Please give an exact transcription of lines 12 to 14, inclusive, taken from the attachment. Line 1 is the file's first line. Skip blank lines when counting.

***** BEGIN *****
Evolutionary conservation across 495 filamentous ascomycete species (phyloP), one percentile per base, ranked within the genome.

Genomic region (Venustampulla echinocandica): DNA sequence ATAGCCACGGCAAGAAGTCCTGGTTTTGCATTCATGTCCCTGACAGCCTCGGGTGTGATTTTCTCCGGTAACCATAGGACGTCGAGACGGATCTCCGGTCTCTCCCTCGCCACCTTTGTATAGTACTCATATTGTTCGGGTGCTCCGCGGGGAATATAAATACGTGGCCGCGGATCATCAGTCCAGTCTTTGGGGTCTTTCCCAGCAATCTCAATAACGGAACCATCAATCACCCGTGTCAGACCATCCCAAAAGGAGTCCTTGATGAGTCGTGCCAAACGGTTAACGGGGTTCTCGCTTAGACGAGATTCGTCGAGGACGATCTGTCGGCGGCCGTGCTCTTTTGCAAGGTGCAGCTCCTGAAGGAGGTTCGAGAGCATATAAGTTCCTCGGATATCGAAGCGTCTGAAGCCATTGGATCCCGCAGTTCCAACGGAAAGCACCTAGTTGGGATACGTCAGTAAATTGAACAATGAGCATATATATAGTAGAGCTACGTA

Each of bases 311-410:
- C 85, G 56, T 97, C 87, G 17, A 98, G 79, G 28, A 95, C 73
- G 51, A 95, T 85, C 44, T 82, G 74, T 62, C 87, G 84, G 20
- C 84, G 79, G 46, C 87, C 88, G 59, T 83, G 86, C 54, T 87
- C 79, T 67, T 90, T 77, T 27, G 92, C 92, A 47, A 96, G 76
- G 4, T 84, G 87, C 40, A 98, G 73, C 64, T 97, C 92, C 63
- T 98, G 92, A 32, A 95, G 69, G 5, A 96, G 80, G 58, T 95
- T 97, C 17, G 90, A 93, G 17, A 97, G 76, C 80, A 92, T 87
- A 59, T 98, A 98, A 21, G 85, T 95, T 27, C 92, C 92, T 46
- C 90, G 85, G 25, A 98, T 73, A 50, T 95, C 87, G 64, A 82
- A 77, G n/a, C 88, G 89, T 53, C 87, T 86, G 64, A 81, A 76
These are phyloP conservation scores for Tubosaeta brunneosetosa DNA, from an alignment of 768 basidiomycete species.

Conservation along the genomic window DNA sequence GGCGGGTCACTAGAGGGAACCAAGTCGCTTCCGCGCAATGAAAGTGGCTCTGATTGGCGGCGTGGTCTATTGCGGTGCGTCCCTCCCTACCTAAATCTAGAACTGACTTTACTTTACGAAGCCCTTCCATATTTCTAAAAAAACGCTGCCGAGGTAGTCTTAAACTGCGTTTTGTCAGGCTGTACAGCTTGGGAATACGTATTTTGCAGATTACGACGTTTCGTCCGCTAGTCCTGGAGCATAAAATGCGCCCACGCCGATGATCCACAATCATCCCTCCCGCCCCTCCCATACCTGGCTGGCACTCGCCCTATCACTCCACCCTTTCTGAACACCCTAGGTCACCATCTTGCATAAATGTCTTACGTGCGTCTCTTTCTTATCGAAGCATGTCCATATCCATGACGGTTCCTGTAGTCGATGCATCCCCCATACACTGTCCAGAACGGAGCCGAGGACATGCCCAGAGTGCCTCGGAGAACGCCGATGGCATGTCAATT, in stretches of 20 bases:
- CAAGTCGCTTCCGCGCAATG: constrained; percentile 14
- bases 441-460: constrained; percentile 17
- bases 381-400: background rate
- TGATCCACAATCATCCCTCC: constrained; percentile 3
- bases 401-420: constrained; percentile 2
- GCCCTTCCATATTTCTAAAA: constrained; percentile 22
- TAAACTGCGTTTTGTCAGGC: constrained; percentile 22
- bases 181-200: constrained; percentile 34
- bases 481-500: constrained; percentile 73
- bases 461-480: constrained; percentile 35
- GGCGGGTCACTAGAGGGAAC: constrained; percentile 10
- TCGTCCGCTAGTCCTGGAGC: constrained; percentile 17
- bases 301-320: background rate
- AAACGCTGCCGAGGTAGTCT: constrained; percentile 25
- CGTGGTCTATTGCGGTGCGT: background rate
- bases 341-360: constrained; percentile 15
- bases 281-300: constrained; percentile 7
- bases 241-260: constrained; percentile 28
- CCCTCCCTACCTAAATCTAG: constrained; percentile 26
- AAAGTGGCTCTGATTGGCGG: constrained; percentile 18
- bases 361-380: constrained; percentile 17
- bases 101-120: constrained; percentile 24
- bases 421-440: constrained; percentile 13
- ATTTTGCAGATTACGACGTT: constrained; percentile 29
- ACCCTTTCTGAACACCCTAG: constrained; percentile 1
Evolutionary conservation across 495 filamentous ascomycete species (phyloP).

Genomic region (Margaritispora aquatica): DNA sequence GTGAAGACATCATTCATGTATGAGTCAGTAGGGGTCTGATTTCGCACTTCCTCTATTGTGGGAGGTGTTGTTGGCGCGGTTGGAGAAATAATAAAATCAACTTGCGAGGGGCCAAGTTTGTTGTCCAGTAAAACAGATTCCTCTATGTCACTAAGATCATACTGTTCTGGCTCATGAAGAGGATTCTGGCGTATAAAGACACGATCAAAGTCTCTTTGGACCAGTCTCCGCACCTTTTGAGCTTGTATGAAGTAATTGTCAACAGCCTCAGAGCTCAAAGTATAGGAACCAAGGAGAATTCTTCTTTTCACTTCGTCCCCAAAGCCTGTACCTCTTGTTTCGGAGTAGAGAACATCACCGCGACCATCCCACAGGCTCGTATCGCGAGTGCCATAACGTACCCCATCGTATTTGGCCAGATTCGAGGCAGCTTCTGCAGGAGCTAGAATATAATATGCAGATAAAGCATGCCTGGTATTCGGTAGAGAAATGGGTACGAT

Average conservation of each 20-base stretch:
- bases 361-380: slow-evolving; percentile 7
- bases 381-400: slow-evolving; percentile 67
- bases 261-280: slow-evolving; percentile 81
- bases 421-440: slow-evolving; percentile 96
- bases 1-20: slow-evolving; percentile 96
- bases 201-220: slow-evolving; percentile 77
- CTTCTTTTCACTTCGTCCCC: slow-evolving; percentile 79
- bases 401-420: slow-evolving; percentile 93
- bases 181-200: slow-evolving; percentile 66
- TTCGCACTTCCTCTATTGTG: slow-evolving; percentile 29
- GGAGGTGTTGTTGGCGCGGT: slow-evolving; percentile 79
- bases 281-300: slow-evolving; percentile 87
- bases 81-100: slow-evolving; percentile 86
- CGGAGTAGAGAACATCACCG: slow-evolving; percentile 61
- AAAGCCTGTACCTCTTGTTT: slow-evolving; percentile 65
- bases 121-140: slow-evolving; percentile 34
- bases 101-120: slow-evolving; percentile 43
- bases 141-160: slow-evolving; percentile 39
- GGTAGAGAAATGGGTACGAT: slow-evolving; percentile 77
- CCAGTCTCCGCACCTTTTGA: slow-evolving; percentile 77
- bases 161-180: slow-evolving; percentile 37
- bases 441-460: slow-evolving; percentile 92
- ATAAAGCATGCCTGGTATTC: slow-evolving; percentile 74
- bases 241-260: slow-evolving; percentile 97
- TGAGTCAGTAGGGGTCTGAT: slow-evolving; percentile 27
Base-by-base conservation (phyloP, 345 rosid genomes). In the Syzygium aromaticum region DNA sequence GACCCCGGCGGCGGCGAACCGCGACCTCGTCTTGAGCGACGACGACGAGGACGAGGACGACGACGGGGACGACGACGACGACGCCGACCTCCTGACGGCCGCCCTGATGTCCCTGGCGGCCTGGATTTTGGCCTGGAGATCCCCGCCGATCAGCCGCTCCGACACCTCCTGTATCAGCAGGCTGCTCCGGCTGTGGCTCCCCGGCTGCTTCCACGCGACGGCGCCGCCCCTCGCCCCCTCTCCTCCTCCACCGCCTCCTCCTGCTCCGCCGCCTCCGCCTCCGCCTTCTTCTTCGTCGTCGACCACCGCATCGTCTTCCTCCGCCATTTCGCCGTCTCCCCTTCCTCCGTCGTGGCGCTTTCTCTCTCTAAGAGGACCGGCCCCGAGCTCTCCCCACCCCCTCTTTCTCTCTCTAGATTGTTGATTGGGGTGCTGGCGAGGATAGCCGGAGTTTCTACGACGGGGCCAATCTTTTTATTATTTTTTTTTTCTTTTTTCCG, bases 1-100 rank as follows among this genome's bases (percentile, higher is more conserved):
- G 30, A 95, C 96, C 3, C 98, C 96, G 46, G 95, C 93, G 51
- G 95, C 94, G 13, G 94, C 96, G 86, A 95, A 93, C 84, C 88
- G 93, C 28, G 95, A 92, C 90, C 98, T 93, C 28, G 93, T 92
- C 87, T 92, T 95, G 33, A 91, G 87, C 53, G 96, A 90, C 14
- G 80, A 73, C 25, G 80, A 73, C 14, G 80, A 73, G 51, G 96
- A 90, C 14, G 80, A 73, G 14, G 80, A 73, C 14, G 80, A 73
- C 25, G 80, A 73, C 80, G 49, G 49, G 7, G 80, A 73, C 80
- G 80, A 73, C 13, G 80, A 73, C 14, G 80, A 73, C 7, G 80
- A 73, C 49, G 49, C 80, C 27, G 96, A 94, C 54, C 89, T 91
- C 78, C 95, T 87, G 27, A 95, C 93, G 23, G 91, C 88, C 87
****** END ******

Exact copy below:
- C 90, G 85, G 25, A 98, T 73, A 50, T 95, C 87, G 64, A 82
- A 77, G n/a, C 88, G 89, T 53, C 87, T 86, G 64, A 81, A 76
These are phyloP conservation scores for Tubosaeta brunneosetosa DNA, from an alignment of 768 basidiomycete species.